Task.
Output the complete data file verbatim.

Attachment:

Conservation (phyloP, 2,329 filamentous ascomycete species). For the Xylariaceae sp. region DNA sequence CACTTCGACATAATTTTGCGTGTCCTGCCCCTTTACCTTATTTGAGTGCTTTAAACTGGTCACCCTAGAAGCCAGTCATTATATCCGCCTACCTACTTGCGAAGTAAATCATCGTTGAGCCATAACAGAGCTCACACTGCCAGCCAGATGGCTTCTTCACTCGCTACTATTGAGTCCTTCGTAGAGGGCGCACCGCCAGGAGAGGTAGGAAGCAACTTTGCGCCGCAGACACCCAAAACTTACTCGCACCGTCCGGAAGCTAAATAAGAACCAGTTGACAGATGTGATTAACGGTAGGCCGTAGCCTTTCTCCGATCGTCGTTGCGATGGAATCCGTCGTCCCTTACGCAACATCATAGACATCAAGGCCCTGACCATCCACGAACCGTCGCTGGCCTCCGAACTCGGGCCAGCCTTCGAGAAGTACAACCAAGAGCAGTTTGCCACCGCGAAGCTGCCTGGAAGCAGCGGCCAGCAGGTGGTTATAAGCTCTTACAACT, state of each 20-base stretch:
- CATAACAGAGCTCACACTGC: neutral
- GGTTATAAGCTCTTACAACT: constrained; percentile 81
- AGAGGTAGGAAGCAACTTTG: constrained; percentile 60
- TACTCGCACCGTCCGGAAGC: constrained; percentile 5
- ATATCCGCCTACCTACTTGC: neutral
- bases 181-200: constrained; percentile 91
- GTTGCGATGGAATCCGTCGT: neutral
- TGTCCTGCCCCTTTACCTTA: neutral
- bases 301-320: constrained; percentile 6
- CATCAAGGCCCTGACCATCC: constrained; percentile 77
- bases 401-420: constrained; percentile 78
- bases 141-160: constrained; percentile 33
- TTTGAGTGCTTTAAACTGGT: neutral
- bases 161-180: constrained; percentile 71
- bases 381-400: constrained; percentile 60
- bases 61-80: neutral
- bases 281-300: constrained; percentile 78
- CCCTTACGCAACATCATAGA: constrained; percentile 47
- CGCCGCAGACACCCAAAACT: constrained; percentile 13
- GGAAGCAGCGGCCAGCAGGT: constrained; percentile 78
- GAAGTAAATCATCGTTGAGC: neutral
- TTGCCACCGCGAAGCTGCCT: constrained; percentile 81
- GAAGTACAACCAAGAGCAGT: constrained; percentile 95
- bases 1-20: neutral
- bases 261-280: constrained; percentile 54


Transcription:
Conservation (phyloP, 2,329 filamentous ascomycete species). For the Xylariaceae sp. region DNA sequence CACTTCGACATAATTTTGCGTGTCCTGCCCCTTTACCTTATTTGAGTGCTTTAAACTGGTCACCCTAGAAGCCAGTCATTATATCCGCCTACCTACTTGCGAAGTAAATCATCGTTGAGCCATAACAGAGCTCACACTGCCAGCCAGATGGCTTCTTCACTCGCTACTATTGAGTCCTTCGTAGAGGGCGCACCGCCAGGAGAGGTAGGAAGCAACTTTGCGCCGCAGACACCCAAAACTTACTCGCACCGTCCGGAAGCTAAATAAGAACCAGTTGACAGATGTGATTAACGGTAGGCCGTAGCCTTTCTCCGATCGTCGTTGCGATGGAATCCGTCGTCCCTTACGCAACATCATAGACATCAAGGCCCTGACCATCCACGAACCGTCGCTGGCCTCCGAACTCGGGCCAGCCTTCGAGAAGTACAACCAAGAGCAGTTTGCCACCGCGAAGCTGCCTGGAAGCAGCGGCCAGCAGGTGGTTATAAGCTCTTACAACT, state of each 20-base stretch:
- CATAACAGAGCTCACACTGC: neutral
- GGTTATAAGCTCTTACAACT: constrained; percentile 81
- AGAGGTAGGAAGCAACTTTG: constrained; percentile 60
- TACTCGCACCGTCCGGAAGC: constrained; percentile 5
- ATATCCGCCTACCTACTTGC: neutral
- bases 181-200: constrained; percentile 91
- GTTGCGATGGAATCCGTCGT: neutral
- TGTCCTGCCCCTTTACCTTA: neutral
- bases 301-320: constrained; percentile 6
- CATCAAGGCCCTGACCATCC: constrained; percentile 77
- bases 401-420: constrained; percentile 78
- bases 141-160: constrained; percentile 33
- TTTGAGTGCTTTAAACTGGT: neutral
- bases 161-180: constrained; percentile 71
- bases 381-400: constrained; percentile 60
- bases 61-80: neutral
- bases 281-300: constrained; percentile 78
- CCCTTACGCAACATCATAGA: constrained; percentile 47
- CGCCGCAGACACCCAAAACT: constrained; percentile 13
- GGAAGCAGCGGCCAGCAGGT: constrained; percentile 78
- GAAGTAAATCATCGTTGAGC: neutral
- TTGCCACCGCGAAGCTGCCT: constrained; percentile 81
- GAAGTACAACCAAGAGCAGT: constrained; percentile 95
- bases 1-20: neutral
- bases 261-280: constrained; percentile 54